Applications are now being accepted for the first round of funds provided by Entergy Vermont Yankee for economic development in Windham County. In a settlement with the state, Entergy agreed to pay $10 million over five years to help the region recover from the plant’s closing later this year.
The first $2 million installment of the economic development money from Entergy has been in the state’s coffers since spring. Since then state officials have worked with Windham County leaders and groups to develop a procedure for awarding the funds. Now the Windham County Economic Development Program is up and running and accepting applications through September 23.
Pat Moulton is the Commissioner of the Vermont Agency of Commerce and Community Development, which will administer the program. She says the goal is not to fund what she calls 'one-hit wonders,' but to fund projects that will create sustainable, structural change in the region.
"For example, workforce development systems," Moulton says, "Or economic development infrastructure, like a business incubator or a business accelerator, or new infrastructure for industrial land or buildings -- systems that are going to be able to provide that long-term economic impact because we now have systems in place that were not in place before."
The funds will be divided into a grant program for municipalities, non-profit groups and government agencies. Funding for businesses will be in the form of loans. The money that’s paid back will go to a revolving loan fund that officials say will continue long after the five-year funding agreement ends.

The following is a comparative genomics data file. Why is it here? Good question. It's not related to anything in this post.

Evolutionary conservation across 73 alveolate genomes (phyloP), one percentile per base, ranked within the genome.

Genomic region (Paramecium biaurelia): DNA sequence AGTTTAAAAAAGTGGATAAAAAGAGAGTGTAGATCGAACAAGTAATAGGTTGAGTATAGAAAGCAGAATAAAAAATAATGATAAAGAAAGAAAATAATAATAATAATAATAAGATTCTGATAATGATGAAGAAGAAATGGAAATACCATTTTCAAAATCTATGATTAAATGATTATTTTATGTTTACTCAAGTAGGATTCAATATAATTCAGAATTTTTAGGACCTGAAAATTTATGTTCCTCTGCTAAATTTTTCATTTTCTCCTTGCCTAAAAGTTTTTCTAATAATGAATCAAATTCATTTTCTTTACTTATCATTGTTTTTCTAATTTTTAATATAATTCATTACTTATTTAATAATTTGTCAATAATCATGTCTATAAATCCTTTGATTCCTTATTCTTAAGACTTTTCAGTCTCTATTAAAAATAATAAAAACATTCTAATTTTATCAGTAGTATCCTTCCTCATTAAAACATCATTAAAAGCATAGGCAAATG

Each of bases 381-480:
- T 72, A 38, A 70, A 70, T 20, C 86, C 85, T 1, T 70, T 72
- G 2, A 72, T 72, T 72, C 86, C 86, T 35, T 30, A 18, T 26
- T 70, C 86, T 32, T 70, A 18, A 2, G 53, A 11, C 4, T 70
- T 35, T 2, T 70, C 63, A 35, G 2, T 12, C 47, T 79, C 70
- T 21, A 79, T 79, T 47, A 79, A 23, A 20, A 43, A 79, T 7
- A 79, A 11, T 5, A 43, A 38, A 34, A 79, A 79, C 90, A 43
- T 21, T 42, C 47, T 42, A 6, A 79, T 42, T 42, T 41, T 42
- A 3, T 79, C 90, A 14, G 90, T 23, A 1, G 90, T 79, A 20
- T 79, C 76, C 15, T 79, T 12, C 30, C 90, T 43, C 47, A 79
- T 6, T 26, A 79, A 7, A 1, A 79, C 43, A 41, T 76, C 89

Moulton says priority will go to projects that create higher-wage jobs. Salaries in Windham County are well below the state average, even before the loss of Vermont Yankee. Proposals will also be rated on their compatibility with the region’s Comprehensive Economic Development Strategy. The multi-town planning document was developed under the leadership of Southeastern Vermont Economic Strategies, or SeVEDs. The group is an affiliate of the Brattleboro Development Credit Corporation.
Stephan Morse, the BDCC’s interim director, says he’s satisfied with Windham County’s role in the decision making process.
"One important step in the process," Morse says, "Is that the Windham Regional Planning Commission and the Brattleboro Development Credit Corporation will be asked to give opinions on all the applications, both loans and grants."
Moulton says it makes sense for state agencies to administer the funds because they already have the necessary systems in place.
"If that were to happen on the regional level," Moulton says, "there would have to be probably significant amounts of funding spent on administrative capacity."
Governor Peter Shumlin, whose administration forged the funding agreement with Entergy, will make the final decisions on the applications.